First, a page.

'No threat from China, Arunachal border peaceful'
The situation along the India-China border is "peaceful" and Arunachal Pradesh does not face any Chinese threat as of now, Chief Minister Dorjee Khandu said today.india Updated: Nov 10, 2010 20:03 IST
The situation along the India-China border is "peaceful" and Arunachal Pradesh does not face any Chinese threat as of now, Chief Minister Dorjee Khandu said on Wednesday.
"The situation along the border is peaceful. There is no Chinese threat at the moment and our relations with China have been friendly," Khandu told reporters at Assam Regimental Centre after the first Arunachal Scouts battalion was raised.
Raised on the concept of 'sons of the soil', The Arunachal Scouts battalion will undergo a gradual process of growth before becoming operationally active.
"The raising of Arunachal Scouts will help the country in defending its border," Khandu said, while apprising them of the challenges that lay ahead of them and expressed confidence that the unit would live up to the expectations of the people and the country.
After the 1962 Sino-Indian War, the Ladakh Scouts were raised in June 1963. It gained the status of a full-fledged infantry regiment after it became one of the first units to take part in the 1999 Kargil conflict with Pakistan.
Asked to comment on Samajwadi Party chief Mulayam Singh Yadav's statement that China was preparing to attack India, Khandu said that the central government was well aware of the developments and that there was no such intrusion.
On Tuesday, the former defence minister said in the Lok Sabha that he had "specific" inputs that China was preparing to attack India "anytime soon" and was "daily" occupying an inch of the country's territory.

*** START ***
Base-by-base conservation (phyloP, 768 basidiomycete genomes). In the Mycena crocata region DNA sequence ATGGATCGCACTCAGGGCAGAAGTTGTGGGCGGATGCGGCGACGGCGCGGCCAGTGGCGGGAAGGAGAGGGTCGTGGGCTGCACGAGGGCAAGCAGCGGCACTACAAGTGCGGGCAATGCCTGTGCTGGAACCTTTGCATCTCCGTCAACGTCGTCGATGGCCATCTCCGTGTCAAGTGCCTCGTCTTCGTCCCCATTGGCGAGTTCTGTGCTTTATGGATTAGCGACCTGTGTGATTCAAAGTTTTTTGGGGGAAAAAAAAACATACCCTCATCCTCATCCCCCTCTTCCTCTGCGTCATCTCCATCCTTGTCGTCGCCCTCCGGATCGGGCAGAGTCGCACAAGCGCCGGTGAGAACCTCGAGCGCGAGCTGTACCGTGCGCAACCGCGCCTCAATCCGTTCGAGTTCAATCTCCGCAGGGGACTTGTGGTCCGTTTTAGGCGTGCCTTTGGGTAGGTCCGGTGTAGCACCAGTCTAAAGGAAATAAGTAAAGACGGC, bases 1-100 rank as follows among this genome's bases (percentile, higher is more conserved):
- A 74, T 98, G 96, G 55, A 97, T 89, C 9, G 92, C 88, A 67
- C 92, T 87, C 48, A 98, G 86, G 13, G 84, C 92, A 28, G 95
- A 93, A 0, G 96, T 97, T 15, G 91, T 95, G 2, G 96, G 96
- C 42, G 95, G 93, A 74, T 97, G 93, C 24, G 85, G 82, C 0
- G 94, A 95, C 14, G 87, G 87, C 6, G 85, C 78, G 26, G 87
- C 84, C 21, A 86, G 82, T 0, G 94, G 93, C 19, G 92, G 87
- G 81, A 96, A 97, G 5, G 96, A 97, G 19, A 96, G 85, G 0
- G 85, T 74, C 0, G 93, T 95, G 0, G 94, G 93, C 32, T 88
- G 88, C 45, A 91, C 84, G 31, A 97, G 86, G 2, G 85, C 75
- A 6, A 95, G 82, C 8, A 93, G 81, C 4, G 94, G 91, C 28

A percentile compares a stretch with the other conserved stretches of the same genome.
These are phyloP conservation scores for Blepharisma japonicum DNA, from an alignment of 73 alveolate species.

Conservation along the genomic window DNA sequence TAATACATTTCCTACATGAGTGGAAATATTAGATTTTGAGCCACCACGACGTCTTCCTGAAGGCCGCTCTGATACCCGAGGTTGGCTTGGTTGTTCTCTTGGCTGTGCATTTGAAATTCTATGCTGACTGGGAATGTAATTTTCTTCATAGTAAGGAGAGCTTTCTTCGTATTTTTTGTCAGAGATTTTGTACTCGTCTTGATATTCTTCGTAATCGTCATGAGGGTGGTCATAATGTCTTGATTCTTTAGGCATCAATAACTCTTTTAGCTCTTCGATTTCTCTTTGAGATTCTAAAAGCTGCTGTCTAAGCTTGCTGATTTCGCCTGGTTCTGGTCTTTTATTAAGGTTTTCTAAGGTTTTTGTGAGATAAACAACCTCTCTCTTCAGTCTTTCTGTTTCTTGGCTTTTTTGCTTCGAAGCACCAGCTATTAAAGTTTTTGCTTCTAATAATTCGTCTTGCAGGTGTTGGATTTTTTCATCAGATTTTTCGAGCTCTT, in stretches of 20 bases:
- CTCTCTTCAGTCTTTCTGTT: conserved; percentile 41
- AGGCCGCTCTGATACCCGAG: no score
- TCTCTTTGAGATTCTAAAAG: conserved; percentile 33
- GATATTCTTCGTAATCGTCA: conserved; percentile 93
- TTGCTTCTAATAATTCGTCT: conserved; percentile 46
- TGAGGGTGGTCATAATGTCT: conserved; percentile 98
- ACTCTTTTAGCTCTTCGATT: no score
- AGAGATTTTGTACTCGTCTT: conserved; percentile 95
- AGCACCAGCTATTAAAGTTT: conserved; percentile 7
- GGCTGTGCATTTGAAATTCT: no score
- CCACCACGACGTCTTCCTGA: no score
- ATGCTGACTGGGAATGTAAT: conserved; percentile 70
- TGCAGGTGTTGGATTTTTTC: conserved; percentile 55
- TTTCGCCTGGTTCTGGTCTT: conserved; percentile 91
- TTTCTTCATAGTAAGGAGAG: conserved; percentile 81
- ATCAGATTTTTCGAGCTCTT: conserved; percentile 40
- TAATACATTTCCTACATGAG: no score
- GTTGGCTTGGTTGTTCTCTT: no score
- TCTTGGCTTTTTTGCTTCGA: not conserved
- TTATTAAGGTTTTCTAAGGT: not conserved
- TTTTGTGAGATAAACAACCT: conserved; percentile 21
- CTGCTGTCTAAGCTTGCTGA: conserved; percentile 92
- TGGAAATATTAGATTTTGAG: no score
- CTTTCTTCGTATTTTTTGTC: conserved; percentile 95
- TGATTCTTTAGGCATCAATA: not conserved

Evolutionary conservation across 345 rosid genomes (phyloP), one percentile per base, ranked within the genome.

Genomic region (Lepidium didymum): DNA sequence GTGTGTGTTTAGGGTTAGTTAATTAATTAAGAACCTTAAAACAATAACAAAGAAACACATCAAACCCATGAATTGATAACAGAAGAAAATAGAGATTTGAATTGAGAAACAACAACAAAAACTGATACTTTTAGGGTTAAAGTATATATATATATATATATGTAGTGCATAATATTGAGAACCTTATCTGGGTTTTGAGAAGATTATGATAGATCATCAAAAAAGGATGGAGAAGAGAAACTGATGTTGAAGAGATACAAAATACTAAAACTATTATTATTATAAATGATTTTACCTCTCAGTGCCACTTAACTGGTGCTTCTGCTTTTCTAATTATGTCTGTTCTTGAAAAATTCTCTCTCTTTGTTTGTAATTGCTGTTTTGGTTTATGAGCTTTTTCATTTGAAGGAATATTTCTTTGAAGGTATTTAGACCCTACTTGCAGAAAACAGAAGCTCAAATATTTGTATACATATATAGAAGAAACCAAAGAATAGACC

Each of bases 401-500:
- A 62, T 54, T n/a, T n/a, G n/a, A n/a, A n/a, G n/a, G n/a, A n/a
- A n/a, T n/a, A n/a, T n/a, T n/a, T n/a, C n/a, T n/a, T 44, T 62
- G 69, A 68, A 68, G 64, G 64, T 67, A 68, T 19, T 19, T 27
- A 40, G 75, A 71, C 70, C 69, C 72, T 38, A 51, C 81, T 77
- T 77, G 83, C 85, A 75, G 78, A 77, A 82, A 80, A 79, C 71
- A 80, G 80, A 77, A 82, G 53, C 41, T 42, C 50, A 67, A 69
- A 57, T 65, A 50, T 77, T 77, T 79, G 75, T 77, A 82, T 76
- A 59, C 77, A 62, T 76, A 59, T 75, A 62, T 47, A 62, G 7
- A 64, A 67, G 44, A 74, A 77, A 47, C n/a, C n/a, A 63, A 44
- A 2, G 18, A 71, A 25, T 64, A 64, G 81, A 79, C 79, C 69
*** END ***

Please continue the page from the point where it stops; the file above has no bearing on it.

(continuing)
Yadav also urged the government to take the China threat seriously because "everybody knows what happened in 1962".
"China is laying claim on several of our states, including Arunachal Pradesh, Himachal Pradesh and Uttarakhand and also Ladakh," he had said.
The India-China border along Arunachal Pradesh is defined by the McMahon Line, now known as the Line of Actual Control (LAC) as its alignment is disputed.
India and China fought a bitter border war in 1962, with Chinese troops advancing deep into Arunachal Pradesh and inflicting heavy casualties on poorly armed Indian troops.
The border dispute with China was inherited by India from the British rulers, who hosted a 1914 conference with the Tibetan and Chinese governments that set the border in what is now Arunachal Pradesh.
China has never recognised the McMahon Line and claims 90,000 sq km, including nearly all of Arunachal Pradesh. India accuses China of occupying 8,000 sq km in Jammu and Kashmir.
After 1962, tensions flared again in 1986, with Indian and Chinese forces clashing in the Sumdorong Chu valley of Arunachal Pradesh. Chinese troops reportedly built a helipad, in the valley leading to the fresh skirmishes.
First Published: Nov 10, 2010 19:59 IST